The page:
290Goe chearely in, and cease that is your owne:
And for my selfe, but grace what I intend,
Ile ouerreach the Churle, and helpe my Frend.
Heigh. Build on our helps, and but deuise the meanes.
Antho. Pisaro did commaund Frisco his man,
295(A simple sotte, kept onely but for myrth)
To inquire about in London for a man,
That were a French-man and Mu sitian,
To be (as I suppose) his Daughters Tutor:
Him if you meete, as like enough you shall,
300He will inquire of you of his affayres,
Then make him this answere, you three came from Paules,
And in the middle walke, one you espide,
Fit for his purpose; then discribe this Cloake,
This Beard and Hatte: for in this borrowed shape,
305Mu st I beguile and ouer-reach the Foole:
The Maydes mu st be acquainted with this drift.
The Doore doth ope, I dare not stay reply,
Le st beeing discride: Gentlemen adue,
And helpe him now, that oft hath helped you. Exit.
310 Enter Frisco the Clowne.
Wal. How now sirra, whither are you going?
Fris . Whither am I going, how shall I tell you, when I
doe not know my selfe, nor vnder stand my selfe?
Heigh. What do st thou meane by that?
315 Frisc. Marry sir, I am seeking a Needle in a Bottle of
Hay, a Mon ster in the likene s s e of a Man: one that in stead
of good morrow, asketh what Porrage you haue to Din-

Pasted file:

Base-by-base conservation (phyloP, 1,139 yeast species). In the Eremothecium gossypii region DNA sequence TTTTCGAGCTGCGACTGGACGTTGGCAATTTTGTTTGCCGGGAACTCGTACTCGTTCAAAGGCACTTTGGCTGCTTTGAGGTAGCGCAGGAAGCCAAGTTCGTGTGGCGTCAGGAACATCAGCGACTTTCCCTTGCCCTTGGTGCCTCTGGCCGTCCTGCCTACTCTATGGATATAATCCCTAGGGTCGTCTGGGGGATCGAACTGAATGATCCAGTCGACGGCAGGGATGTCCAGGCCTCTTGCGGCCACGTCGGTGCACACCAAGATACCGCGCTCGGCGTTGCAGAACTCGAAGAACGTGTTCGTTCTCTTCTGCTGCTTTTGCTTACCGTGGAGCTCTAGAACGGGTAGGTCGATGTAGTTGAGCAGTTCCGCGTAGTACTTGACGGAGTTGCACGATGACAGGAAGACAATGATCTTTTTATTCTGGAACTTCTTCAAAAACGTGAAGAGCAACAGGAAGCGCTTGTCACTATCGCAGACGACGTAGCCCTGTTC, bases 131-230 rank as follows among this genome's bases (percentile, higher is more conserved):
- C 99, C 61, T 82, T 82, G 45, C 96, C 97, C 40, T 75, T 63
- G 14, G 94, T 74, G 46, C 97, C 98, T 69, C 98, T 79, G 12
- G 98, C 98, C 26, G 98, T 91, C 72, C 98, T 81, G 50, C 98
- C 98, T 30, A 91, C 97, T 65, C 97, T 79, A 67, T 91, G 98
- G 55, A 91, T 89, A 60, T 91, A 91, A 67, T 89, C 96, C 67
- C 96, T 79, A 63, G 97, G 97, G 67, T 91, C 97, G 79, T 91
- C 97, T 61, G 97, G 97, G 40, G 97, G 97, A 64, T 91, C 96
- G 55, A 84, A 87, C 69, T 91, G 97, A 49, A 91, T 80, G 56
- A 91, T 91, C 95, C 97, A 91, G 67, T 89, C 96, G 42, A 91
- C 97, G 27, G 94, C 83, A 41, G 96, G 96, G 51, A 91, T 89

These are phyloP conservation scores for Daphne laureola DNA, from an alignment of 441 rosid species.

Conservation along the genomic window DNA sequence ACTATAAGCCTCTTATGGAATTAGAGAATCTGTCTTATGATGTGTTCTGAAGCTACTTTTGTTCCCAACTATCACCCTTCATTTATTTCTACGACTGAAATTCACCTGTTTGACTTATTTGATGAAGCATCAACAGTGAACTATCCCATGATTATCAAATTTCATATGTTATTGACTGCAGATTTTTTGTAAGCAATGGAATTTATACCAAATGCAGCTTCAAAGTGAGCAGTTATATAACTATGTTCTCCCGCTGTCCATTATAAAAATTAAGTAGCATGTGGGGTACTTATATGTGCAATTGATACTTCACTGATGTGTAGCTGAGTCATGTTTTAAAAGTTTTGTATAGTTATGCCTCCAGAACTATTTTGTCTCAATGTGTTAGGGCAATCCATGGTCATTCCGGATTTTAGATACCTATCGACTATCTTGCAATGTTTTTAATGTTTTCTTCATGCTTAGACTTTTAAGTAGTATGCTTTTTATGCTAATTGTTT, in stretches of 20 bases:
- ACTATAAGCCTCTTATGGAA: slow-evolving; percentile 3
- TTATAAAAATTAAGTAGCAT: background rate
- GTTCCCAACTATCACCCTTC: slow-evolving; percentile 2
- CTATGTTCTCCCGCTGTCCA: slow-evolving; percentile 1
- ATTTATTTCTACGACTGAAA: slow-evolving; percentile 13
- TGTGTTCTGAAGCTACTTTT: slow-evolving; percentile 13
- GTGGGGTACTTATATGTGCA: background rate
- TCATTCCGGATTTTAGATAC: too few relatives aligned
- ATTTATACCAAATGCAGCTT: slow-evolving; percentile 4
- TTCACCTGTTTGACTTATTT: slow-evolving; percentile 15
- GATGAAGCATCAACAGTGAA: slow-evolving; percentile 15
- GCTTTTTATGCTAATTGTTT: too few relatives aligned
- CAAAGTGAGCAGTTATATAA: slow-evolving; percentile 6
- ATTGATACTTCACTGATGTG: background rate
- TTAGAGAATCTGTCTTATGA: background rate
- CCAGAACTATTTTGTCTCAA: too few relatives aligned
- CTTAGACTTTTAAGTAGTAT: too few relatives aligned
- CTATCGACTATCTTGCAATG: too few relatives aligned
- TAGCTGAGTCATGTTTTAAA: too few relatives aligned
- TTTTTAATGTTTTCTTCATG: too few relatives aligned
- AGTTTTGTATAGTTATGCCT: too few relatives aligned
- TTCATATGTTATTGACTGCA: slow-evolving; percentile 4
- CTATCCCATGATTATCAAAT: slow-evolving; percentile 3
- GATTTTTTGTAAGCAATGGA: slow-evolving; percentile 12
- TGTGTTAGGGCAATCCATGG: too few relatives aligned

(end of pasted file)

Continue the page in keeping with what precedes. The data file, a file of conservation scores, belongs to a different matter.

ner, Parley vous signiour? one that neuer wa shes his fingers,
but lickes them cleane with ki s s es; a clipper of the Kings
320Engli sh: and to conclude, an eternall enemie to all good
Haru. What's this? what's this?
Fris . Doe not you smell me? Well, I perceiue that witte
doth not always dwel in a Satten-dublet: why, tis a French -
325 man, Bassimon cue, how doe you?
Haru. I thanke you sir, but tell me what woulde st thou
doe with a French-man:
Fris . Nay fayth, I would doe nothing with him, vn-
le s s e I set him to teach Parrets to speake: marry the old
330A s s e my Mai ster, would haue him to teach his Daughters,
though I tru st the whole world sees, that there be such in
his house that can serue his Daughters turne, as well as the
proude st French-man: but if you be good laddes, tell me
where I may finde such a man?
335 Heigh. We will, goe hye thee straight to Paules,
There shalt thou find one fitting thy de sire;
Thou soone may st know him, for his Beard is blacke,
Such is his rayment, if thou runn' st appace,
Thou can st not mis s s e him Frisco.
340 Fris . Lord, lord, how shall poore Phrisco rewarde
your rich tydings Gentlemen: I am yours till Shrouetew-